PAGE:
The rise of iPhone Nation—with its media-savvy and data-greedy citizenry—has left AT&T with a tough set of options. It could significantly upgrade its network to handle all the new demand, but that would cripple profits. It could charge more for network access or limit what customers can do on their phones, but that would enrage the all-you-can-eat subscriber base as well as Net Neutrality types who seek to prevent telecom companies from dictating customers' options. It could permanently halt iPhone sales in overcrowded markets, but that would bring more mockery, not to mention place AT&T in the unusual position of denying consumers access to a product it doesn't even make.
To keep its uneasy equilibrium, AT&T is trying a little of everything: It's marginally increasing capacity while trying to squeeze network hogs and subtly reshape the definition of Net Neutrality.
So far the gambit has paid off. On Jan. 28, AT&T said its fourth-quarter profit had risen 26% from 2008 and that it had added 7.3 million wireless customers in 2009, equaling its most ever in a single year. What's more, Apple hasn't lost faith; when it unveiled its iPad tablet PC in January, it said it had given AT&T the exclusive right to provide data service. But this time Apple has stipulated that AT&T can't lock customers into service contracts for the iPad, making it easier for them to bail if another carrier starts offering service.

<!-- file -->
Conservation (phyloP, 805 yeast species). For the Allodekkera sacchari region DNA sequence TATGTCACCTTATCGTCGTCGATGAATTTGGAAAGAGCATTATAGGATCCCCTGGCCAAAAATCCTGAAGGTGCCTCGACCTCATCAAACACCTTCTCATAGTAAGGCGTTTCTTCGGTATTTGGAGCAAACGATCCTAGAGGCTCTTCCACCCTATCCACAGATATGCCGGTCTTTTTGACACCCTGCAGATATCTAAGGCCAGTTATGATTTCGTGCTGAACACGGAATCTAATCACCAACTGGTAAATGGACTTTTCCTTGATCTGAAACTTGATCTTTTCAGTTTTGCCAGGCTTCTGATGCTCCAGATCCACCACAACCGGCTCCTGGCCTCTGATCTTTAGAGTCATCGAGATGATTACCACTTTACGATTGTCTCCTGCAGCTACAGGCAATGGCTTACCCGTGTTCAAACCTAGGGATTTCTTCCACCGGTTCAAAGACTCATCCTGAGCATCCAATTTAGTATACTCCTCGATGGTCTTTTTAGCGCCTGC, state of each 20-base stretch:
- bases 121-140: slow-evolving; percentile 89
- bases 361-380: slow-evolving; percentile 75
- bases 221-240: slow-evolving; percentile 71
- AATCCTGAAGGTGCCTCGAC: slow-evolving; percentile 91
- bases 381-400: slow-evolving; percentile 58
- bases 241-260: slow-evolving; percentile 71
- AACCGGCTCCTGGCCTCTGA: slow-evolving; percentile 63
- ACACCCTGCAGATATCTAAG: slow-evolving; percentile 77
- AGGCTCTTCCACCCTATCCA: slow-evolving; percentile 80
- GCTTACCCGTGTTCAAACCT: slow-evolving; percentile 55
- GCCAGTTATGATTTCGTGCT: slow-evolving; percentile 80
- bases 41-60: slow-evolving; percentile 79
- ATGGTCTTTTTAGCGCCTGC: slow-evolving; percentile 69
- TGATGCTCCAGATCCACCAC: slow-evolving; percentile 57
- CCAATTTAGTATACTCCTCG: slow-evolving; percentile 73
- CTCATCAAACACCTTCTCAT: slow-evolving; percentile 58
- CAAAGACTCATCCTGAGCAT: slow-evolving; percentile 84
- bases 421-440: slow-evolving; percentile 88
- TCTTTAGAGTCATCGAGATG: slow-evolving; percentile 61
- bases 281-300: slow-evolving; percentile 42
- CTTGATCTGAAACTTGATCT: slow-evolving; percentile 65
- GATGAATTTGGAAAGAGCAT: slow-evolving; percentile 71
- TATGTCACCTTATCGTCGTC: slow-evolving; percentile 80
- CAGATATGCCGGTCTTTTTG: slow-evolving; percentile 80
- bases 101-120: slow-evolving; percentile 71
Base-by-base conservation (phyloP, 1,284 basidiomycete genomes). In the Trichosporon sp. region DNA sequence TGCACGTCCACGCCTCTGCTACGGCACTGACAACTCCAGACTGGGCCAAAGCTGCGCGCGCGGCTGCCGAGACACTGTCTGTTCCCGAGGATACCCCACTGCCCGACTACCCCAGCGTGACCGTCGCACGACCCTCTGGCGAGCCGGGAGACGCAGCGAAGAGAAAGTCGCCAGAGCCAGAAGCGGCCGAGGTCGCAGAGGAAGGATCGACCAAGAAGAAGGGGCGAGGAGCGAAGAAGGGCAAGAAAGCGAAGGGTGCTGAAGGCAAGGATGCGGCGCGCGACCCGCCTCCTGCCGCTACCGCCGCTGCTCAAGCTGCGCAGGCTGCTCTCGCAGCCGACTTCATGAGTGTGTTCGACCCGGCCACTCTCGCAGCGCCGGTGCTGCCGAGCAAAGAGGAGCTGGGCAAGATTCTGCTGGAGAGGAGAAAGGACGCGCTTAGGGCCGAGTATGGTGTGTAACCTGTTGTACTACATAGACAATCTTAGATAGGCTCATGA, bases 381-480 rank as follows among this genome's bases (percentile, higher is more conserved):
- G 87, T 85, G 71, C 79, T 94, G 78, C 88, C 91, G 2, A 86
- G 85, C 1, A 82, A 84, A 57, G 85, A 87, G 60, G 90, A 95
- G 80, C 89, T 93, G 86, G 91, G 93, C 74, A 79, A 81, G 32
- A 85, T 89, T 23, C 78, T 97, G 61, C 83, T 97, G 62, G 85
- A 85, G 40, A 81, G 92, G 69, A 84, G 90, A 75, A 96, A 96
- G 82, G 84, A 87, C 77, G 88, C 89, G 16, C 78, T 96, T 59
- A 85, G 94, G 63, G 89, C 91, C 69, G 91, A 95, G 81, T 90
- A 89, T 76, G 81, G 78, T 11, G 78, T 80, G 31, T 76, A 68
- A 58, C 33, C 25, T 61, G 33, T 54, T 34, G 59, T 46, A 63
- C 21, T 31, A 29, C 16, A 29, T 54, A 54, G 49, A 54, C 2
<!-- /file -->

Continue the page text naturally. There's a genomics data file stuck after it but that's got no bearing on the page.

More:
That's where rival Verizon comes in. The New York-based carrier has been blowing kisses to iPhone users for months, signaling that it's ready to serve them as soon as Apple wants to make a deal. Verizon is already racing ahead of AT&T in upgrading its slow copper wires to fast fiber-optic lines that carry FiOS, its bundle of telephone, Internet, and television services. By contrast, AT&T's competing U-Verse service, which runs over a patchwork of fiber-optic and copper wires, has gained little traction. The iPhone was supposed to be the great equalizer for AT&T, but since the launch in 2007, AT&T's stock has underperformed Verizon's by 12 percentage points and the Standard & Poor's 500-stock index by six.
For AT&T CEO Randall Stephenson, managing one division for growth and another for costs is "a delicate and very tricky balance," says Zhiping Zhao, a telecom specialist with New York-based research firm CreditSights. "And if AT&T doesn't find that balance, it doesn't grow." Adds Gerard Hallaren, director of research at TownHall Investment Research in Littleton, Colo.: "It's a juggling act."
AT&T says the usage issue is broader than one company. "I don't think there's been any significant shift in consumer technology that hasn't come with growing pains," says Stankey. "Think back to America Online and busy signals. It's not that these problems can't be solved—it's that mobile is a different game."
Ma Bell is back